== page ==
May 22, '04I honestly have a "calling" to do this and it's been calling me for 20 years since my days as a Candy Striper in High School - I wanted to be like "Clara Barton".. I was a Hospital Corpsman in the Navy for quite a few years and I absolutely loved caring for people. It was an incredibly "crappy" paying job - but when someone I was helping would grab my hand and say Thank You - that was my real "payment"!!!!
If money was all I was after I would have stayed in the Business World I worked in after I got out of the Navy - great paying job - but oh so unsatisfying and Nursing kept "calling" me away from my desk. Nursing Programs are not only difficult to get into and stay in but there's an incredible amount of work involved with school itself and "stress, stress, stress". Nursing can be a very dirty, stressful "mentally & physically" job and I would never even consider putting myself, family and limited finances through all of this if my #1 reason wasn't to help people and make a difference in their lives.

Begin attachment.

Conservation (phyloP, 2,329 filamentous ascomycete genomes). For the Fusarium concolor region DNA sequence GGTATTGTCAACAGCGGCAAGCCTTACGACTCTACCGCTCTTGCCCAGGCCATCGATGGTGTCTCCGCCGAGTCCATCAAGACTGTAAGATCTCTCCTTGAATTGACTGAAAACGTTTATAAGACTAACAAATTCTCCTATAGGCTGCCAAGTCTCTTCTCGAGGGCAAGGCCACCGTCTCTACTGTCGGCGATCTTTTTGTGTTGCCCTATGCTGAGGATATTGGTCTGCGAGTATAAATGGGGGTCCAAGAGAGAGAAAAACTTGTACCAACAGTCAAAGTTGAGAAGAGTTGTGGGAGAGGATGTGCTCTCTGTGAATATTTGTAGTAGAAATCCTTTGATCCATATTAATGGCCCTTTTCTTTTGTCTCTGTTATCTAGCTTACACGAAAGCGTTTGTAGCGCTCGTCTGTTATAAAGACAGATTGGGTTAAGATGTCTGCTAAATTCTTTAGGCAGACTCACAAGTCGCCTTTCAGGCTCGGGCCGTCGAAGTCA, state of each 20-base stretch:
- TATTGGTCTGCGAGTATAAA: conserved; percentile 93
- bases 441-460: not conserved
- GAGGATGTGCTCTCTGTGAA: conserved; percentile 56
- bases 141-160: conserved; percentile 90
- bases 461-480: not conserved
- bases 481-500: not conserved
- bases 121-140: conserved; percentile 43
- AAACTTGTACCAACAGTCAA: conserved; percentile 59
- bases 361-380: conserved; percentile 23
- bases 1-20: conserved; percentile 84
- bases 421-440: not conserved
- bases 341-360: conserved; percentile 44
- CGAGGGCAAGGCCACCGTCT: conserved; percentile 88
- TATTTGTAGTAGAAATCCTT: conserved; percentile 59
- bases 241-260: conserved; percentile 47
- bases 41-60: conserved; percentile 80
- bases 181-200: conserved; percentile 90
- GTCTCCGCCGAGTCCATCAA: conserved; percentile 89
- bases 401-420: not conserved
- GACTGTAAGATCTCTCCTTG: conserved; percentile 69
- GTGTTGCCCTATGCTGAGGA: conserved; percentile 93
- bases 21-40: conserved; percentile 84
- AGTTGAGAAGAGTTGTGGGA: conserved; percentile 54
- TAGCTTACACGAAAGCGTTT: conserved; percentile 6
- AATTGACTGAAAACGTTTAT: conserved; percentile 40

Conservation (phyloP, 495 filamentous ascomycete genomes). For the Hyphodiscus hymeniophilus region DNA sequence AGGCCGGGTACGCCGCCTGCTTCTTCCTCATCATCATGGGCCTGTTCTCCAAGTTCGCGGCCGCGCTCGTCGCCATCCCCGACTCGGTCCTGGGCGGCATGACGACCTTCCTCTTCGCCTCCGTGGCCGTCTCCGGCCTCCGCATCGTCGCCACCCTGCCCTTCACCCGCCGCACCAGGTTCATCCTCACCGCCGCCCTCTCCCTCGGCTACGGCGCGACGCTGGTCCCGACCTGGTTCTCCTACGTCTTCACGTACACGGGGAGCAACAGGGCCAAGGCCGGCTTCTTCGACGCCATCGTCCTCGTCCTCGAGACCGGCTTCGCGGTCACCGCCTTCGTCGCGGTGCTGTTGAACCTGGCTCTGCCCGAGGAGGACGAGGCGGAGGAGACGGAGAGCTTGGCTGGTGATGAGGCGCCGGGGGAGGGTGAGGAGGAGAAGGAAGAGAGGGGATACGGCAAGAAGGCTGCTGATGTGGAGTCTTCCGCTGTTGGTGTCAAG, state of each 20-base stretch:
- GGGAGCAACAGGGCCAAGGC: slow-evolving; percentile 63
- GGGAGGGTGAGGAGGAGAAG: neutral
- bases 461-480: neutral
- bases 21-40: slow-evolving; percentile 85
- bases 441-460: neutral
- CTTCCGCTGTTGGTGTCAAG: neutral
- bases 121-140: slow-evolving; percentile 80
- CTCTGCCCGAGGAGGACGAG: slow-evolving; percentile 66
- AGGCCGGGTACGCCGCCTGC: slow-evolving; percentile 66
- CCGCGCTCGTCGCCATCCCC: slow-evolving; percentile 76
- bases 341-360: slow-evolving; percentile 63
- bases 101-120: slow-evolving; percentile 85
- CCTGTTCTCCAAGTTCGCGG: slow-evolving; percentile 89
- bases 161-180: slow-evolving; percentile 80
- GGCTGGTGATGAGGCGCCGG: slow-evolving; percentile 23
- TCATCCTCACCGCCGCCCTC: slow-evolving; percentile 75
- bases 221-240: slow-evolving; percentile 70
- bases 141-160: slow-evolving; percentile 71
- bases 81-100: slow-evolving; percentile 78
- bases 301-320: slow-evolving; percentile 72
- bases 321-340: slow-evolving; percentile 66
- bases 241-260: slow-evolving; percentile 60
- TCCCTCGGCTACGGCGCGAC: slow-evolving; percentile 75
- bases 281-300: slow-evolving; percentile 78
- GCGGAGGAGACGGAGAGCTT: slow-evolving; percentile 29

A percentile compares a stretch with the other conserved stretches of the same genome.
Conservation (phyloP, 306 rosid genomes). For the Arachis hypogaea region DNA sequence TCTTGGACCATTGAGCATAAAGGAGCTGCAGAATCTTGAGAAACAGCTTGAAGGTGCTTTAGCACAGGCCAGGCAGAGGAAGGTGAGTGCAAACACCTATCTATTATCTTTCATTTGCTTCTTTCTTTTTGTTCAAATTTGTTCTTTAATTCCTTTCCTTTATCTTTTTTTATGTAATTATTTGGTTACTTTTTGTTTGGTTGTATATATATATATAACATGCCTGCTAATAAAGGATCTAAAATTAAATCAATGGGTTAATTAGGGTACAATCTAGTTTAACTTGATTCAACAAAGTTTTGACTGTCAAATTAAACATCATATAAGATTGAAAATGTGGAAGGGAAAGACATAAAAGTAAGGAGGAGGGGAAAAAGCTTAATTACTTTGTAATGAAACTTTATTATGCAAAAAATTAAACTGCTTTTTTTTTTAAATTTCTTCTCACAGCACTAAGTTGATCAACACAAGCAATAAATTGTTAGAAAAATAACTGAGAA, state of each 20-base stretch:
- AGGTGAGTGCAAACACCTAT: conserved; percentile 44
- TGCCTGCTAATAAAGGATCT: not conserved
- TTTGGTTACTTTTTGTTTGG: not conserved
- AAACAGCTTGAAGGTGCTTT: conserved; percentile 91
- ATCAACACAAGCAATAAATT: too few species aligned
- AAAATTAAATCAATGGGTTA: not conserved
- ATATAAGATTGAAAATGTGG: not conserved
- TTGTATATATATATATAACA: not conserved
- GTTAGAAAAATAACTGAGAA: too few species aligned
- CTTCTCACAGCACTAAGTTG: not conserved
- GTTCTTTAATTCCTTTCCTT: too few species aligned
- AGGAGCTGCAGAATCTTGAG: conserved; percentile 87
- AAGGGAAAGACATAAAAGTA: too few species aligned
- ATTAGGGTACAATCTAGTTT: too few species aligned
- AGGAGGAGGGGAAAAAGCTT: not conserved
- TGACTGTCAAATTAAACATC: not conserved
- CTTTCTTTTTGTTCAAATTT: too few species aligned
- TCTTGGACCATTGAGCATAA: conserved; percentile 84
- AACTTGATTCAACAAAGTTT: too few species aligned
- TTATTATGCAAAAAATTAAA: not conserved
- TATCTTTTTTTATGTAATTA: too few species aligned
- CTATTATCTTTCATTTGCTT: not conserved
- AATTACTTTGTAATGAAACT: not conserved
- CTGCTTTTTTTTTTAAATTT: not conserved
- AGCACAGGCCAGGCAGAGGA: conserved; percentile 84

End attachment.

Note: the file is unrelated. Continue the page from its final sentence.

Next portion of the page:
Not to say that people that do this just for the $$$ don't make good Nurses - but I've worked with quite a few over the years who chose this career for that reason only and spent most of their time complaining about patients, etc. - they really didn't want to be there - but if you asked them why they didn't just go get a job they'd be happier doing - it always came down to CASH. One Nurse said on a nightly basis - if Wal-Mart paid better I'd go work there (she hated her job and it was obvious to her patients). I want my patients to know I'm there because I truly want to help them - it's not just a job to me - besides being a Wife & Mother, this is what I was meant to do with my life as sappy as that might sound to some of you..